The Risk Factor is what happens when we enter those marked areas. Yesterday I discussed The X Factor, defining them as the unknown and unpredictable aspects of ministry that are beyond our knowledge. When we are prepared as his disciples The X Factor, still mostly unexpected, won't throw mission off point as readily. But, there's another layer in dealing with The Risk Factor. Here, we know the boundaries of the no trespassing areas of church life. Entering them, then, is a matter of purpose and intention, crossing those lines knowing full-well the implications of violating established taboos. Sadly, we live in the day of comfort zones and housing allowances and medical insurance and retirement packages and our eagerness to venture into private property is abated significantly. They're dangerous places, these high-risk areas. And, underneath is a question: who wants to be known or remembered as the pastor who stirred the pot and caused dissension in the church?

So, how do we deal with The Risk Factor as we lead God's people?

(1) Always know that pastoral leadership, and ministry itself, is hard work. Jesus announced that his people would be aliens and strangers in this world and that his leaders could count on trouble as they fulfill his calling. So, The Risk Factor is always going to be real and potentially dangerous.

(2) Spiritual discernment should define everything we do as leaders of his church. Just because we know the untouchable areas of church life doesn't mean we have to address them. Some of them are inconsequential peculiarities not germane to the mission of the church. As one old preacher told me years ago, we should exercise care about dying on the wrong mountain.

(3) Understanding the dynamics of conflict and the biblical means of resolving it are essential as we prepare to enter the high-risk areas. I usually recommend Peacemaker Ministries and their excellent conflict resolution materials as a systematic approach to dealing with the issues that could divide and bring dissension within the church family. You can review their system at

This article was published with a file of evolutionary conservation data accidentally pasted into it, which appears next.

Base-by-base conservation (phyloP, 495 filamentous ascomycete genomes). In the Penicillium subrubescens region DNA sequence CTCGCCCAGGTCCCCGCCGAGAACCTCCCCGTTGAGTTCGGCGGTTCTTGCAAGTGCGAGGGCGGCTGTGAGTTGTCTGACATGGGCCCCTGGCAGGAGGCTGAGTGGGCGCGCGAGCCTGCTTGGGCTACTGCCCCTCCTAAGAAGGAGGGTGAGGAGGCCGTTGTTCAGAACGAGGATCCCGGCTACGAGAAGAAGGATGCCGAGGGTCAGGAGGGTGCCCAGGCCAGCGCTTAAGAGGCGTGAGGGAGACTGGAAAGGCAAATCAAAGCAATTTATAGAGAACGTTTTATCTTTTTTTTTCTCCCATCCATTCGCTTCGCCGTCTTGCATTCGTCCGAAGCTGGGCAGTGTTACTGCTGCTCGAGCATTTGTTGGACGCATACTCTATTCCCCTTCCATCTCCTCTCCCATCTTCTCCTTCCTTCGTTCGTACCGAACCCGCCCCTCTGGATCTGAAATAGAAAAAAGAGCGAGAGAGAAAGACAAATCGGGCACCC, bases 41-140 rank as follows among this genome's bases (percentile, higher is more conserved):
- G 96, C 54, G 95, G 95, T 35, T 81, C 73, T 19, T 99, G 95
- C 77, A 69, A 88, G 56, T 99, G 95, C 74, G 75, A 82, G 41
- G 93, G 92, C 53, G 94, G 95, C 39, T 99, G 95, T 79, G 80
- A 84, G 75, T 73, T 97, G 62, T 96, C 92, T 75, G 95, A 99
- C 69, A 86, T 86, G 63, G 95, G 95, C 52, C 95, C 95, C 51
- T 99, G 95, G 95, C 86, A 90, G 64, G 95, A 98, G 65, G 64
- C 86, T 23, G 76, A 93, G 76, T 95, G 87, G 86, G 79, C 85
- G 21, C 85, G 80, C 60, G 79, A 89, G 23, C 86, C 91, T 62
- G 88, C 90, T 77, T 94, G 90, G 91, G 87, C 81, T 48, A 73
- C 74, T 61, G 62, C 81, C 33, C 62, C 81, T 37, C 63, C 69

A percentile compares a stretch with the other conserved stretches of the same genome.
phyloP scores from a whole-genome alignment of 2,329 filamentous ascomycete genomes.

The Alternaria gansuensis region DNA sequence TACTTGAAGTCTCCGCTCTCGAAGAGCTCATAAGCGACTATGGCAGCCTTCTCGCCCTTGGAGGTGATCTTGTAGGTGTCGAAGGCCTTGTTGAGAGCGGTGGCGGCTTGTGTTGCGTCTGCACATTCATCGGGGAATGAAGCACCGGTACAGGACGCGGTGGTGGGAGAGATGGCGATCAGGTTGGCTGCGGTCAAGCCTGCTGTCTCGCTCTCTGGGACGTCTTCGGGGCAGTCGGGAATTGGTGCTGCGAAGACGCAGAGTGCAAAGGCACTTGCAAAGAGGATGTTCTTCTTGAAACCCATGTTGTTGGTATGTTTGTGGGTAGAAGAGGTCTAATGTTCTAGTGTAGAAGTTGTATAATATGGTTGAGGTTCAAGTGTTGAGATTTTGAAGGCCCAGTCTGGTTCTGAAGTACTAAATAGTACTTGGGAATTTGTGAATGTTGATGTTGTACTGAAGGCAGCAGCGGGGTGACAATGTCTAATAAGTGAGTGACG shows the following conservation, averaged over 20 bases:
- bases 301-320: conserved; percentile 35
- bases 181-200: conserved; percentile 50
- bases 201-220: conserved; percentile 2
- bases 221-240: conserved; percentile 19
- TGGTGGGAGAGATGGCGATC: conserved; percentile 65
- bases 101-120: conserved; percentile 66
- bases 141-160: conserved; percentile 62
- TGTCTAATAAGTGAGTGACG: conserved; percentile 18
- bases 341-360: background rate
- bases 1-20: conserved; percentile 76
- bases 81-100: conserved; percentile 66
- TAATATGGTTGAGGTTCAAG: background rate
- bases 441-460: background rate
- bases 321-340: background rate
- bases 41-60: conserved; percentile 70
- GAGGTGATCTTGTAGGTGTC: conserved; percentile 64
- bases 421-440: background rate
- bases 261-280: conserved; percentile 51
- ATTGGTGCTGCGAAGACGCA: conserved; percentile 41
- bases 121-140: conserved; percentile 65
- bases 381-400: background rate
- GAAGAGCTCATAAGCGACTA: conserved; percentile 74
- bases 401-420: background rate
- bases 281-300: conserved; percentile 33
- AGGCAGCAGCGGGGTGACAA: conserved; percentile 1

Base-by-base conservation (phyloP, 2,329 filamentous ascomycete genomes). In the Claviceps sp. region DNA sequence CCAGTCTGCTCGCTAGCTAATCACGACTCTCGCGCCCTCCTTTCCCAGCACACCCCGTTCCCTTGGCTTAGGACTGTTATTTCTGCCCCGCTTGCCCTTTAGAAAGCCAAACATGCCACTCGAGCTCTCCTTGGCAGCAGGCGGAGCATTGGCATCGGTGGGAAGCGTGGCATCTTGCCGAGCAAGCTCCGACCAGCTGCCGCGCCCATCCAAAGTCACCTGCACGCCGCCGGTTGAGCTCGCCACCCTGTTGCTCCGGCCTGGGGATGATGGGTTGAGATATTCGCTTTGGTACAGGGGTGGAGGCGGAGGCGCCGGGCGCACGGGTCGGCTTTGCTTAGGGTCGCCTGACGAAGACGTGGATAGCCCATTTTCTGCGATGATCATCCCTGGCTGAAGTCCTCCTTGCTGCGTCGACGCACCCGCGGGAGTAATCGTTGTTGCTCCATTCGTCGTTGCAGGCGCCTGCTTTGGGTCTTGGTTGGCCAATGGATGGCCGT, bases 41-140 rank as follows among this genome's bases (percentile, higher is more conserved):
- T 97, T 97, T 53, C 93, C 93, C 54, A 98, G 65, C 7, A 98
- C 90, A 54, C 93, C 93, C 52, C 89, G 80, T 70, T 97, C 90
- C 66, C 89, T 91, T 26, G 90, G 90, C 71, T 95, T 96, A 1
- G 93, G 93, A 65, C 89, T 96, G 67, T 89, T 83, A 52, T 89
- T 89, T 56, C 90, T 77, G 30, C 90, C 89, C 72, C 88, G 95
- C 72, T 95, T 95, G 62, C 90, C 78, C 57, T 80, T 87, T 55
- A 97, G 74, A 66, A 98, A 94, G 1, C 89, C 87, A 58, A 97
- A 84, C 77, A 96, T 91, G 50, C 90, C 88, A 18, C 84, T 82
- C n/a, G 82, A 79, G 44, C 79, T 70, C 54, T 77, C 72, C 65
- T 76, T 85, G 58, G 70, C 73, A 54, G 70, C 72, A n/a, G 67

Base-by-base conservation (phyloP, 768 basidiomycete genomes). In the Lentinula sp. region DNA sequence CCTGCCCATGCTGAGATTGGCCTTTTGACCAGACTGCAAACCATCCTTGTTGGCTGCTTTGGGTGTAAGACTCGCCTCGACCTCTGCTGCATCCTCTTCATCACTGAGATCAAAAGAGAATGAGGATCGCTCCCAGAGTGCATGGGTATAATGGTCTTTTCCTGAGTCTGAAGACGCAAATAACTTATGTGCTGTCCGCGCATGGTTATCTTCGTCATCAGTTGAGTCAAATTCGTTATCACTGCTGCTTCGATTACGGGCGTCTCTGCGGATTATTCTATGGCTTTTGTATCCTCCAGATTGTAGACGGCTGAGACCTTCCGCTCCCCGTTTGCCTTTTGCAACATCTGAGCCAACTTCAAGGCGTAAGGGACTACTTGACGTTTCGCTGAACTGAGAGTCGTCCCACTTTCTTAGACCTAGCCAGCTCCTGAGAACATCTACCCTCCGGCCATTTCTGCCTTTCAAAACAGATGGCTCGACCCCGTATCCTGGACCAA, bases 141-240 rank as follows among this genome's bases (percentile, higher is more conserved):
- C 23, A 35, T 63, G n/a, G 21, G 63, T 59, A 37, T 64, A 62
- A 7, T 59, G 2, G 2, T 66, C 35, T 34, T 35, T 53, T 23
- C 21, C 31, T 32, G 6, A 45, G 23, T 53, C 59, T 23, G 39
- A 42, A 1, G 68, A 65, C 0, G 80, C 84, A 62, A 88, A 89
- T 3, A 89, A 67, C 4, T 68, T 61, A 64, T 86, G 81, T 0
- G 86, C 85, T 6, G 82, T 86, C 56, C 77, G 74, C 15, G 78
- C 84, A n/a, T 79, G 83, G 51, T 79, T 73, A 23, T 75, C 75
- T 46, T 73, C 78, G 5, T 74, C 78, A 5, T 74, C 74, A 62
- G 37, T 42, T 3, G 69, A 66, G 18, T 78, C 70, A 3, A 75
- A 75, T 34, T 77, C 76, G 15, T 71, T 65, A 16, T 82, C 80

(4) There are many written resources for use in dealing with the traditional trouble spots in church life. Thom Rainer and Ed Stetzer have compiled pages of research and conclusions that identify many of the common high-risk areas shared by Baptist churches. Read their blogs and follow their links to a great deal of data that will help you deal with The Risk Factor in your ministry.

(5) Do your homework before you accept a call to a church. Incredibly, few pastors and staffers ask the most crucial questions when exploring the possibilities of a new ministry locale. Someone on a Pastor Search Committee or in church leadership can give you a heads up. The only bad question, as we all know, is the one that isn't asked.

Then there's the Jesus Factor. He talked to the Twelve often about counting the cost, launching into the deep water, going into the highways and hedges, dealing with the traditions of men, and speaking to the times. In his final discourse before the crucifixion he reminded them of what was to come. He said, "But the helper, the Holy Spirit, whom the Father will send in my name, he will teach you all things and bring to your remembrance all that I have said to you" (John 14:26). He promised them that the Holy Spirit would guide them and direct them through the high-risk areas of their service.

While we're mastering all the strategies and models of mission, we should always remember the spiritual dimension, his provision to be with us forever, to guide us in our service to him. And so, we have an edge as we navigate the dangerous currents of the high-risk zones.

Greater is he that is in me...